Even with COVID-19 safety measures in place the there is no guarantee employees and visitors will not be exposed to COVID-19 in your workplace. As a result, there is potential for future COVID-19 liability claims arising against you. It is therefore crucial to understand how you might protect yourself, and your businesses from these.
In this blog we explain the importance of managing risk in your business in a COVID-19 world and outline the need for good communication and a comprehensive audit trail when defending your actions.
Over the past month we have seen businesses begin to reopen their doors after lockdown. Most employers will have adapted their ways of working and implemented new safety measures to facilitate a safe return.
Business leaders and their senior teams will have spent a lot of time and consideration on;
- When to reopen the workplace (Should we wait until the pandemic is over? Should we partially open? Should we do takeaway only?)
- What measures should be in place (Face covering or PPE masks? One-way system or reduced desks?)
- How can the measures be enforced (Should we put signs up? Company wide email? Discipline those that don’t follow the rules?)
We are in uncharted waters and when we do come out of the pandemic businesses will ask themselves ‘did we do enough?’ and employees may well ask the same of their employers.
Against the backdrop of COVID-19 specialist claims businesses are now being established. These businesses will look to support employees seeking to claim for ‘injuries’ arising through exposure to COVID-19 in the workplace.
How the courts are likely to approach the new situation is not yet known. However, you can take measures now to ensure you reduce the risk in your workplace and crucially protect yourselves from a potential claim.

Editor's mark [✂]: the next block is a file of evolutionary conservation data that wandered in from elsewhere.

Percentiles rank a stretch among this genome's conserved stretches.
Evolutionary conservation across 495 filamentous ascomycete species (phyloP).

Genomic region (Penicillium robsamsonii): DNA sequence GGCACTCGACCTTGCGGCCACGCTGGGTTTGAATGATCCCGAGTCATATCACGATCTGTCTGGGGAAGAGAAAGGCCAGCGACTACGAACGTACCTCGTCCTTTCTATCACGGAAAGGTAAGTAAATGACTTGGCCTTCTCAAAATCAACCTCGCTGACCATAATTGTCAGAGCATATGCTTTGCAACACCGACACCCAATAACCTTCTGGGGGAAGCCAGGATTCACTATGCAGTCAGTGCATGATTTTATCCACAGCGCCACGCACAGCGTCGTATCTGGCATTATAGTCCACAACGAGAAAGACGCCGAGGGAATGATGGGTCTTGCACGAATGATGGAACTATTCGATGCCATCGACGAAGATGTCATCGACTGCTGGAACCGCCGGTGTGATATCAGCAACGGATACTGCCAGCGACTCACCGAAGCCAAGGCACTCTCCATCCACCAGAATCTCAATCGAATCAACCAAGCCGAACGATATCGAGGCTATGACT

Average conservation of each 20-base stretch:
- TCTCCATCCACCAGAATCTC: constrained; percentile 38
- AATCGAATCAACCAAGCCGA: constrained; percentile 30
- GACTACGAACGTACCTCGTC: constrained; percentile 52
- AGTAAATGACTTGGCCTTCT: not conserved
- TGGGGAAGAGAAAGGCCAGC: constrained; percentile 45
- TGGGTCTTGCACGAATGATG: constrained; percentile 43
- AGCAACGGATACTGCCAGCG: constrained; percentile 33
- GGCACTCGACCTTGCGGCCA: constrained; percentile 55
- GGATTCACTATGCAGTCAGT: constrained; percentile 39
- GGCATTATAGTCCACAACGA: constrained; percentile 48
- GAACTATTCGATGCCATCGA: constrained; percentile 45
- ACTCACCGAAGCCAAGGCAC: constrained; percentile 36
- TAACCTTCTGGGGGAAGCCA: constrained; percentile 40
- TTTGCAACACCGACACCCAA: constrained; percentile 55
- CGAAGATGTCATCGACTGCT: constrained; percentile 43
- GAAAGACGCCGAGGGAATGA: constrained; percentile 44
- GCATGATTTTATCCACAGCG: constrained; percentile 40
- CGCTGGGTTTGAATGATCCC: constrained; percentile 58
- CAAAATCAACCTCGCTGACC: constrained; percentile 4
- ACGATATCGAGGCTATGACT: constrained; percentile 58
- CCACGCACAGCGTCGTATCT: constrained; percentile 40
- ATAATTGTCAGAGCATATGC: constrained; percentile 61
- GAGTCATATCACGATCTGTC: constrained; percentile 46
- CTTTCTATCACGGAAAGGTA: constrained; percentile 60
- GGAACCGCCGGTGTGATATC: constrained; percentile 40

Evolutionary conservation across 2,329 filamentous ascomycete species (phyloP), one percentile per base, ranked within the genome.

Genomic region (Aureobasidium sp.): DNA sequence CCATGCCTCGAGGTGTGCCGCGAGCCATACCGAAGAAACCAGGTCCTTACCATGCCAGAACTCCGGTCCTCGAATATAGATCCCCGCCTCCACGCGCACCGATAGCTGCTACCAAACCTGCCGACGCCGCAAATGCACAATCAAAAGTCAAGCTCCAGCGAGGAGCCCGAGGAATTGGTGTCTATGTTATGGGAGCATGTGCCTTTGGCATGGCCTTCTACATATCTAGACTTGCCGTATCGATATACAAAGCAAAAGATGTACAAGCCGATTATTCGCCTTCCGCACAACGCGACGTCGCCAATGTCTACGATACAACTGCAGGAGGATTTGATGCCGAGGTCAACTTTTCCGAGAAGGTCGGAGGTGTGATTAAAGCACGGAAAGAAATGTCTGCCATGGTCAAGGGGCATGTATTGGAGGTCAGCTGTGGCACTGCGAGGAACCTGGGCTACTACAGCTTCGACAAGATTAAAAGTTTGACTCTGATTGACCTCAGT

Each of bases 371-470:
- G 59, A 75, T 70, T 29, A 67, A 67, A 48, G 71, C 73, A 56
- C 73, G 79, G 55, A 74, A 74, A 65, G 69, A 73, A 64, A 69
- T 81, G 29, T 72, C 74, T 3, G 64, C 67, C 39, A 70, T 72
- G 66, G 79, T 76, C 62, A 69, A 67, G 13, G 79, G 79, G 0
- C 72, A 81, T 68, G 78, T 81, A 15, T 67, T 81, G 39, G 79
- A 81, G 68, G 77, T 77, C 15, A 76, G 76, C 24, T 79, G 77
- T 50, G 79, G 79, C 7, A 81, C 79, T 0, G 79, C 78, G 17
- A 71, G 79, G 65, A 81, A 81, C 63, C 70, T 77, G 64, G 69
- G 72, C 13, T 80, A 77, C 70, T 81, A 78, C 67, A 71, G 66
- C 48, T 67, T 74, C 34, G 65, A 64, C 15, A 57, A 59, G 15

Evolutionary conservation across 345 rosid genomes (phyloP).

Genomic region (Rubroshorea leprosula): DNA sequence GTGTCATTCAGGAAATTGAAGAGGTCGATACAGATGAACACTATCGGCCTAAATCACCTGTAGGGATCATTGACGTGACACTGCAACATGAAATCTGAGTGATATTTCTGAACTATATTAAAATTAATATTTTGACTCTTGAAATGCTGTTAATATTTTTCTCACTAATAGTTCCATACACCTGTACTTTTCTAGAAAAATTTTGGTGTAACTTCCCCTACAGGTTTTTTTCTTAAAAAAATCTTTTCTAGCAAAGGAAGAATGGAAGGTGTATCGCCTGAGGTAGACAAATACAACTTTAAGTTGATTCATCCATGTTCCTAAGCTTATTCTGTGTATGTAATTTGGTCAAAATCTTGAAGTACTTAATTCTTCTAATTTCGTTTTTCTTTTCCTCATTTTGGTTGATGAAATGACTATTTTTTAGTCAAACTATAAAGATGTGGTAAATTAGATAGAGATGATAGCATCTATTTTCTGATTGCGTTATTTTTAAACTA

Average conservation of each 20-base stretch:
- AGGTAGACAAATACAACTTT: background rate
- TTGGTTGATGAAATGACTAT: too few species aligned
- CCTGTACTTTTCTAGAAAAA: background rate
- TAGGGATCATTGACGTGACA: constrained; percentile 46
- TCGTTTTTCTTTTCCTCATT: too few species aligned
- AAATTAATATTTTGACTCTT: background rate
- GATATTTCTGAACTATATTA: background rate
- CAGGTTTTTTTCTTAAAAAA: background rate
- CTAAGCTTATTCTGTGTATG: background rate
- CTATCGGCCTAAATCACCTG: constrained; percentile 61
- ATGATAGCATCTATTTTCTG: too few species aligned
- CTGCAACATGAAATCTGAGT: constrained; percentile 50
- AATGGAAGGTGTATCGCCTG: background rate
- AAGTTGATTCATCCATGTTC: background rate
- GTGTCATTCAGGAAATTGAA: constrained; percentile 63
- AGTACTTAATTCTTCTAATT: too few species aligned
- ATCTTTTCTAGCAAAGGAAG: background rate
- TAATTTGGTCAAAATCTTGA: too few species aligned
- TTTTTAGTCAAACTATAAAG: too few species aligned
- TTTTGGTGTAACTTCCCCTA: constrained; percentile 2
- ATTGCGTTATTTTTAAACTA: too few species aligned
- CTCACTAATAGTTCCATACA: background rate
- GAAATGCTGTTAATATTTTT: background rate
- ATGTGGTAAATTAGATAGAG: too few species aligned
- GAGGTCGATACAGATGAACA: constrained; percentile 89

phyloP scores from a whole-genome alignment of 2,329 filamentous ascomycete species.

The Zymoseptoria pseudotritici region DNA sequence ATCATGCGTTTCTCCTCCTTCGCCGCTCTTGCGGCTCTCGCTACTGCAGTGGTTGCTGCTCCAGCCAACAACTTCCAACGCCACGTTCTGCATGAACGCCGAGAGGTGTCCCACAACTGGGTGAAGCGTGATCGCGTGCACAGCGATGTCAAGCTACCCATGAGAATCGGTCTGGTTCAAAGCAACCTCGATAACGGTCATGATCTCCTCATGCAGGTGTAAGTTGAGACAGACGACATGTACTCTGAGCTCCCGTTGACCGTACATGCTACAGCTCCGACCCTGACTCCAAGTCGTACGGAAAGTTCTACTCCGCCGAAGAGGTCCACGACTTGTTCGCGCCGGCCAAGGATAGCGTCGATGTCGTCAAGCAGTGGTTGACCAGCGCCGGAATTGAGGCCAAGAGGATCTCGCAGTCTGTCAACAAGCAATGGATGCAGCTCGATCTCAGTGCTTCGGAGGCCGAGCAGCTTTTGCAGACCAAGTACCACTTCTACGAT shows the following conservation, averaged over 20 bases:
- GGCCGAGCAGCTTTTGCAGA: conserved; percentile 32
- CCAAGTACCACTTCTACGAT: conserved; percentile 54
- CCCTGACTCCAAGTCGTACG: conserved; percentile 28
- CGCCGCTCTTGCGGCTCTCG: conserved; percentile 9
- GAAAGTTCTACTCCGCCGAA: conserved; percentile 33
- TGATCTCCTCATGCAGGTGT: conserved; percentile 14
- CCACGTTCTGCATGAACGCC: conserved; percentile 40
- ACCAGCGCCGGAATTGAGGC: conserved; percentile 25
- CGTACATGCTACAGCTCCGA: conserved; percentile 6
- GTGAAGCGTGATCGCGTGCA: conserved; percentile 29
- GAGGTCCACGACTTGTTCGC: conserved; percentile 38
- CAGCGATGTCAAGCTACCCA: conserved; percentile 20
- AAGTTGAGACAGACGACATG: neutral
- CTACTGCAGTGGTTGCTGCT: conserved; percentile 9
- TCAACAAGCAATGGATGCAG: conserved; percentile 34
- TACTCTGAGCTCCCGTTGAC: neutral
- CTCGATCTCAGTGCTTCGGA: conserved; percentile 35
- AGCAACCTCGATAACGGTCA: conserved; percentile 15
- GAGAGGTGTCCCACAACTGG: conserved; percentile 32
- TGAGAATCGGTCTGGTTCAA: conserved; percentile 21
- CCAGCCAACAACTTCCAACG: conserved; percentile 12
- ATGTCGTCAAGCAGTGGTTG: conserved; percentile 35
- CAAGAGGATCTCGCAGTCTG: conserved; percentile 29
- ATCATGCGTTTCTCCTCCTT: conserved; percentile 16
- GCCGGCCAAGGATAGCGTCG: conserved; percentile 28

What does the Law say…?
|Legal Wording||What this means for you|
Employers Duty Extends to Include:
Provision of necessary information, instruction, training and supervision to ensure so far as is reasonably practicable, the health, safety and welfare of employees.
All employers have a duty of care to all their employees.
‘As far as reasonably practicable’ means as an employer have you done everything you can that is reasonable; for example, you wouldn’t spend £100k to stop someone getting a papercut. But, you do have the resources to put out a sign when there is a wet floor at minimal cost to prevent someone slipping and causing serious harm.
If a company commits an offence under HASAWA 74, and it can be proved that the Managing Director or similar senior officer CONNIVED OR CONSENTED to that offence, then that officer may be personally prosecuted
|As an executive you have a responsibility to act lawfully and within the rules. Failure to do so could lead to personal prosecution.|
Duties of Employers and the Self Employed to Persons Other than Employees:
It shall be the duty of every employer and self employed person to conduct his undertaking in such a way as to, so far as is reasonably practicable, prevent non employees from being affected by work activities.
|You have a duty of care to anyone that enters your workplace not just employees.|
Building your defence
Evidence. Something tangible insurers can use. It’s vital you have an audit trail, and everything is well communicated.
Records & Documentation – Your claims defensibility check list
- Health and Safety policy – up to date statement, organisation and arrangements.
- Risk assessments. Up to date, and accessible. This is essential for your defence – one of the first things a claiming solicitor will look for.
- Safe systems of work – a formalised procedure to do the job. Also known as method statements, standard operating procedures (SOP’s) or work procedures.
If you would like to learn more about Claims Defensibility or have any questions related to your Businesses Risk Management. Please get in touch with Simon Cutmore (FCII CMIOSH CFIRM MIIRSM) Director Risk Management Division